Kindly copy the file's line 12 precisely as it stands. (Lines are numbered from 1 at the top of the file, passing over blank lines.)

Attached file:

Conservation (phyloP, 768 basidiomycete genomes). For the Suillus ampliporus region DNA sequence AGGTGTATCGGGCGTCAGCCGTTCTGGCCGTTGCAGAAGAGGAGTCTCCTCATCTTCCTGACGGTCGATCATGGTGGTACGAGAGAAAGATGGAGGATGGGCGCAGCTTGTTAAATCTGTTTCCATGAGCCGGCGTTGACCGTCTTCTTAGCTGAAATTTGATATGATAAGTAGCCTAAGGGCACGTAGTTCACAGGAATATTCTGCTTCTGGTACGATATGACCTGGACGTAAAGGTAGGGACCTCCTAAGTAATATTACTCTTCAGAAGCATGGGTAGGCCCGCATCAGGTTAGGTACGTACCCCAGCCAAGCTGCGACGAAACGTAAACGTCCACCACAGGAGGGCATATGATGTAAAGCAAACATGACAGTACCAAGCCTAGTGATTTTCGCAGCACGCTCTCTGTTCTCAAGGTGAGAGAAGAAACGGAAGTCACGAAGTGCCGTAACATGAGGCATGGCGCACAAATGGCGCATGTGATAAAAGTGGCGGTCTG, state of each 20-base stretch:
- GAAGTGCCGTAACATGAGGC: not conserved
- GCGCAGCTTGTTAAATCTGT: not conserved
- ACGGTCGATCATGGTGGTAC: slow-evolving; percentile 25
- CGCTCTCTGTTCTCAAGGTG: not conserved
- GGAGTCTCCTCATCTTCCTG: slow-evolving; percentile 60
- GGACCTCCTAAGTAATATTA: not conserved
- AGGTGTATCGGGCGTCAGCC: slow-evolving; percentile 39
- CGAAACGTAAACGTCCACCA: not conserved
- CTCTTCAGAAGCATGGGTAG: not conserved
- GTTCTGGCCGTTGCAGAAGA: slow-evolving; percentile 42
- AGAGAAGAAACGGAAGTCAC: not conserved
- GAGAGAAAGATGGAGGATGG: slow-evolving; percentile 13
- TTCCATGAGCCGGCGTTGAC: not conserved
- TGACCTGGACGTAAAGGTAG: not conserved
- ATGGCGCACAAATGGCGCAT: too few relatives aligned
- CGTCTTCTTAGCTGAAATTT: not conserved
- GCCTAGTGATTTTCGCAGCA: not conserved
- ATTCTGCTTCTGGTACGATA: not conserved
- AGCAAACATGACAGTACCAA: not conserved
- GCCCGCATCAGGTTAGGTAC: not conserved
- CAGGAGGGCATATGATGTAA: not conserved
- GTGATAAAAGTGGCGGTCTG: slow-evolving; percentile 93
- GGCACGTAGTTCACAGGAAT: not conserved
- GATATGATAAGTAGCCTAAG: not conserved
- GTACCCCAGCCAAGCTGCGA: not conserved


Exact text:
- AGAGAAGAAACGGAAGTCAC: not conserved